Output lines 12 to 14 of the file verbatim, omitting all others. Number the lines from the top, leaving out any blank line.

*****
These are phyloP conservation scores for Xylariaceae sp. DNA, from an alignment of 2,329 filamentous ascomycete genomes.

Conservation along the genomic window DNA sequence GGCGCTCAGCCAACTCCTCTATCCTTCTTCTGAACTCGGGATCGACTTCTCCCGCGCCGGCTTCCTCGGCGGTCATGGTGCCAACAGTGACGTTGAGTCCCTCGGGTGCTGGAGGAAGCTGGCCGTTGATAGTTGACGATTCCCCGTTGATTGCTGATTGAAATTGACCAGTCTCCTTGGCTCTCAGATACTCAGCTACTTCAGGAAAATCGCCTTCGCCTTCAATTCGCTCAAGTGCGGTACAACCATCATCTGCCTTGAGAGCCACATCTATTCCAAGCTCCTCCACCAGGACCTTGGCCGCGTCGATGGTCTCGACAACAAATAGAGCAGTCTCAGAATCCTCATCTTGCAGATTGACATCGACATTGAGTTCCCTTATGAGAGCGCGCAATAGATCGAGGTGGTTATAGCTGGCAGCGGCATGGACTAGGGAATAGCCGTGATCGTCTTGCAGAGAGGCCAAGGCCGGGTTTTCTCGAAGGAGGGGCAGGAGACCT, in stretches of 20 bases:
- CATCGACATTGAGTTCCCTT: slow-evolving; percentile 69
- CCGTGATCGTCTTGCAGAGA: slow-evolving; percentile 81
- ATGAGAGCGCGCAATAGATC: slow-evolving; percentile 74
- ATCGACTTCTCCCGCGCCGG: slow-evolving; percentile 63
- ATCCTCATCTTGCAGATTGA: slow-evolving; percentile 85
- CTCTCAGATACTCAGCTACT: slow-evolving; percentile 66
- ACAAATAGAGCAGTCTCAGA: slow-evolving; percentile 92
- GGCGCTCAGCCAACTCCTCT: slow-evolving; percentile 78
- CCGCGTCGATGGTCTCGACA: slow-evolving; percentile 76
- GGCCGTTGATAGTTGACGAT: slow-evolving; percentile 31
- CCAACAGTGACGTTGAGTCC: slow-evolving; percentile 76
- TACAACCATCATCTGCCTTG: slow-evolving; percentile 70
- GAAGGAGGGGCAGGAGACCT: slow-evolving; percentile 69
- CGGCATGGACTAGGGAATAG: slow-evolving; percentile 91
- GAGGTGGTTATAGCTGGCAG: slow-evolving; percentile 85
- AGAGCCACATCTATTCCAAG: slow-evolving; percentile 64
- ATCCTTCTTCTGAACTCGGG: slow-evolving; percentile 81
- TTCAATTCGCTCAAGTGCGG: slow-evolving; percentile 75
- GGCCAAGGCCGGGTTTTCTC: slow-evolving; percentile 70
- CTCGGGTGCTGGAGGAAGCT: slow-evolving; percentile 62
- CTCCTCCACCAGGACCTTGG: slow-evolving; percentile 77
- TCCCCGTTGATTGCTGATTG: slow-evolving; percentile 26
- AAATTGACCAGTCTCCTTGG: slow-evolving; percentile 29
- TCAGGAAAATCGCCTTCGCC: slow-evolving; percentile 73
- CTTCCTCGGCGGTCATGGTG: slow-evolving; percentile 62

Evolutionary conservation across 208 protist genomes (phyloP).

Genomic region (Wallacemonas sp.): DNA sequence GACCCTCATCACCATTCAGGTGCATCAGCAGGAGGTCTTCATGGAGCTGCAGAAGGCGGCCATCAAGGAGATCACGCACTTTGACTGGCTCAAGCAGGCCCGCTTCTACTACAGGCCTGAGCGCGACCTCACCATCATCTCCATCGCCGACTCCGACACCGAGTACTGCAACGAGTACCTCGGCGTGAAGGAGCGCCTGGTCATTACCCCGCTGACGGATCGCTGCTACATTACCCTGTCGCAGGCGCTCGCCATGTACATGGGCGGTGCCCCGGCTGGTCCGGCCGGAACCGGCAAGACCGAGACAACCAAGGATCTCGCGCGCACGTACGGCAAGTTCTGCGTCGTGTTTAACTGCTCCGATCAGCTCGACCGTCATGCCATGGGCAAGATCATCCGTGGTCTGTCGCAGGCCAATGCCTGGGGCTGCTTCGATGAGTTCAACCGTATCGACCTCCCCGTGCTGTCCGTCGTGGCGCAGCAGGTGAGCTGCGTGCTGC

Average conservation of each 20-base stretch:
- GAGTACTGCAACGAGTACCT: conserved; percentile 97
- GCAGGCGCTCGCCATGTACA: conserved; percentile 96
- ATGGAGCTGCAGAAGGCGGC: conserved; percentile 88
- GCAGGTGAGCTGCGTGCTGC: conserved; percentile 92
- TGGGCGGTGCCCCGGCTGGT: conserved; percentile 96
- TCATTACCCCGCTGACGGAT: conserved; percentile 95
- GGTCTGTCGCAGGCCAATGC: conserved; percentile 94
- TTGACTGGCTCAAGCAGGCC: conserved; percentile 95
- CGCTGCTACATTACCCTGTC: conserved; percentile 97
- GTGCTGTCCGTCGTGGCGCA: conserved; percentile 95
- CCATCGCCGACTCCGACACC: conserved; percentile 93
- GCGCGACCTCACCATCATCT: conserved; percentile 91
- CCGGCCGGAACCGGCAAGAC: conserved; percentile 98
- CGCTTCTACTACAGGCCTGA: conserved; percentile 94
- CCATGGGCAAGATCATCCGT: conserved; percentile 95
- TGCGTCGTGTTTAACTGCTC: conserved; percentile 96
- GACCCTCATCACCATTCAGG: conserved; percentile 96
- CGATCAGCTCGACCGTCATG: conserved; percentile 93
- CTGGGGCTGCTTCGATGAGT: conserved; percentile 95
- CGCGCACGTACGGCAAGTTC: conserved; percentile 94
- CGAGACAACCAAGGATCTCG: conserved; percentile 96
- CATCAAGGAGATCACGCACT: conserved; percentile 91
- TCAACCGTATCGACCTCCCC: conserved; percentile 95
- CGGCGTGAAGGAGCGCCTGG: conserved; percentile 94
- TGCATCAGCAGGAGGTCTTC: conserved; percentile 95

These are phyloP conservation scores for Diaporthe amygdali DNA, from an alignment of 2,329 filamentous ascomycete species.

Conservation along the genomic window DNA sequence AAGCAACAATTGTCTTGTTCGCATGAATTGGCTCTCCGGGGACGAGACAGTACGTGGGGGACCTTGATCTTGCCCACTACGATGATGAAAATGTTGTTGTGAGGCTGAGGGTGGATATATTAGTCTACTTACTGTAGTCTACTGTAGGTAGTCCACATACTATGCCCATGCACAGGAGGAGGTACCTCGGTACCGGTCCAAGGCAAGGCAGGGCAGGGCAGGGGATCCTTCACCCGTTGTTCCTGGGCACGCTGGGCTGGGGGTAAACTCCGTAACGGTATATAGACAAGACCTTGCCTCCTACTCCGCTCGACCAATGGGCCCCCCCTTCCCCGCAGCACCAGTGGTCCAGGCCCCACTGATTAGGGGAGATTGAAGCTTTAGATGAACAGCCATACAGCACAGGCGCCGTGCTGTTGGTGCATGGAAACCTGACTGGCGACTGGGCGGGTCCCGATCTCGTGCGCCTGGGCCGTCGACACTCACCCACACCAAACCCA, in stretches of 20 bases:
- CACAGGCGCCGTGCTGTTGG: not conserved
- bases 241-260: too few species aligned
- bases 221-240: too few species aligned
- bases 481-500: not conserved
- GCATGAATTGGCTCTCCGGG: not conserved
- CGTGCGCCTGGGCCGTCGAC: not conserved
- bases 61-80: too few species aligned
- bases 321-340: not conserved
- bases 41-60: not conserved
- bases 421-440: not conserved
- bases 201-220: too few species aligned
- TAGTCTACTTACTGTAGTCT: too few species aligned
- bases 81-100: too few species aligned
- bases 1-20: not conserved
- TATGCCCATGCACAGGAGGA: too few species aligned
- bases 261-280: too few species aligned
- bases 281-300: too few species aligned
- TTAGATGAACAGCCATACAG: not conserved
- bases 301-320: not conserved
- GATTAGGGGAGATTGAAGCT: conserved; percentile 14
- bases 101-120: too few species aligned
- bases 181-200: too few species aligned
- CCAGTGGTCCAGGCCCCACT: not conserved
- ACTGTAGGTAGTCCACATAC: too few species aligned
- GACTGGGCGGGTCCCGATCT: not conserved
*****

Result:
- GGCCGTTGATAGTTGACGAT: slow-evolving; percentile 31
- CCAACAGTGACGTTGAGTCC: slow-evolving; percentile 76
- TACAACCATCATCTGCCTTG: slow-evolving; percentile 70